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2-year-old Indian American Makes History as Youngest Member of American Mensa

2-year-old Indian American Makes History as Youngest Member of American Mensa

  • Kashe Quest, with an IQ of 146, can name all the elements on the periodic table, identify all 50 states by shape and location and is currently learning Spanish and Punjabi.

Two-year-old Indian American Kashe Quest is not your average toddler. She can name all the elements on the periodic table, identify all 50 states by shape and location and is currently learning Spanish. The Los Angeles baby genius recently became the youngest member American Mensa, a group of highly intelligent people who have scored in the top 2 percent of the general population on a standardized intelligence test. Kashe’s IQ is 146, ranking right up there with Bill Gates and Elon Musk. To put it in perspective, the average IQ in the country is 100. 

And on June 1 night, the toddler with her winsome smile went toe-to-toe with comedian Jimmy Kimmel on “Jimmy Kimmel Live!” The 2-year-old rattled off names of elements on the periodic table, to the astonishment of Kimmel and the live audience present. 

Kashe Quest was born in 2019 to Sukhjit Athwal and Devon Quest. Athwal is of Indian origin and Devon is African American, making them a “Blindian” couple. Quest graduated from UCLA School of Law, magna cum laude.

“Kashe is certainly a remarkable addition to American Mensa,” Trevor Mitchell, executive director of American Mensa, told People in a statement of the toddler. “We are proud to have her and to be able to help her and her parents with the unique challenges that gifted youth encounter.”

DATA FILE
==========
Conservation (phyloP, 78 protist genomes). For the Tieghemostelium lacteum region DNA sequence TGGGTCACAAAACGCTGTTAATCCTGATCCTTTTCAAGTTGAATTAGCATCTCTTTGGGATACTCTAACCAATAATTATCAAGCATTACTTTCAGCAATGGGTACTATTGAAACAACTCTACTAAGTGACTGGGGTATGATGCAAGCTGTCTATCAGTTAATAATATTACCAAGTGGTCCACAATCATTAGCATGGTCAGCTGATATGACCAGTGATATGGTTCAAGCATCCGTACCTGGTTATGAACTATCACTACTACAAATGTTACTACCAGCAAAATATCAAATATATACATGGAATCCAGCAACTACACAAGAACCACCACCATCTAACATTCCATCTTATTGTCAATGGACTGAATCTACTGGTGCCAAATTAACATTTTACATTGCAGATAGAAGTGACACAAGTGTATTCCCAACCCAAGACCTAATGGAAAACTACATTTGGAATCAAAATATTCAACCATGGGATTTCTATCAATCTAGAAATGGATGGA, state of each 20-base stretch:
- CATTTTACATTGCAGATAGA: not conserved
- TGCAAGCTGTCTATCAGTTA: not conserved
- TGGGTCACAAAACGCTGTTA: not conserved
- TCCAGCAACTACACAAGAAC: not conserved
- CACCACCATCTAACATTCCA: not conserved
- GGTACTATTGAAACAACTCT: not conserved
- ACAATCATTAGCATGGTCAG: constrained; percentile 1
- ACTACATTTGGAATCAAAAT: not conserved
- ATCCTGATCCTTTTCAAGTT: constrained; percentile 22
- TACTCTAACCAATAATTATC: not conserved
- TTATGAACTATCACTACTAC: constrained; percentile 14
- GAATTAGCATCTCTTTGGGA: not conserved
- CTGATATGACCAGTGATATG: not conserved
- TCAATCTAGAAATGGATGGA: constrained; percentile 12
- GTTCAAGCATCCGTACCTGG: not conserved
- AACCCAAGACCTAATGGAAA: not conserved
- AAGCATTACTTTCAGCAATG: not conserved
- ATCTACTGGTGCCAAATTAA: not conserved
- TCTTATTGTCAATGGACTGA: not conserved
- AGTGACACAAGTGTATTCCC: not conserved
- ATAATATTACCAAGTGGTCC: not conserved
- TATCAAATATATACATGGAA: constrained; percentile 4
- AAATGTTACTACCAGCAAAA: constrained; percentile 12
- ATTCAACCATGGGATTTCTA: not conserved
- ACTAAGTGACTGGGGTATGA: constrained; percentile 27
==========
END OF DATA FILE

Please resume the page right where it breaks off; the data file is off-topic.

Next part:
According to Kashe’s parents, a pediatrician noticed that she seemed advanced for her age – after engaging in a fairly complicated conversation with the child, as told to Kimmel on “Jimmy Kimmel Live!” Based on the pediatrician’s recommendation, the family took her to a psychologist, who administered the Mensa test. “Once her pediatrician also acknowledged it, at her 18-month check-up I had let her know where (Kashe) was on her number shapes and colors, and wanted her perspective on all of it, and she said it was amazing…it’s something worth looking into,” Athwal told CNN. “She has always shown us, more than anything, the propensity to explore her surroundings and to ask the question ‘Why,’”Quest told CNN. “If she doesn’t know something, she wants to know what it is and how it functions, and once she learns it, she applies it.” 

Kashe Quest. Top photo, Kashe with her mom Sukhjit Athwal.

The Quests said that as soon as their daughter said her first word, her skills developed rapidly. Soon she was speaking in sentences that contained five or more words. “We started to notice her memory was really great. She just picked up things really fast and she was really interested in learning,” Athwal told KTTV.  “At about 17, 18 months, she had recognized all the alphabet, numbers, colors and shapes.” 

But, as Athwal notes, Kashe is still a typical child in many ways, who as she told Kimmel loves strawberry ice cream with M&Ms, all things “Frozen,” and even picking her boogers! “At the end of the day, she’s in that toddler stage,” Athwal told KTTV. “She very much is still a normal 2-year-old where we have negotiations, we have tantrums, we have everything and it’s different because the way we communicate with her, it has to be different because she’s able to understand just a little bit more.  I think one of the biggest things with me and [my] daughter [is] making sure she has a childhood and we don’t force anything on her,” she added. “We’re kind of going at her pace and we want to just make sure that she is youthful for as long as she can be.”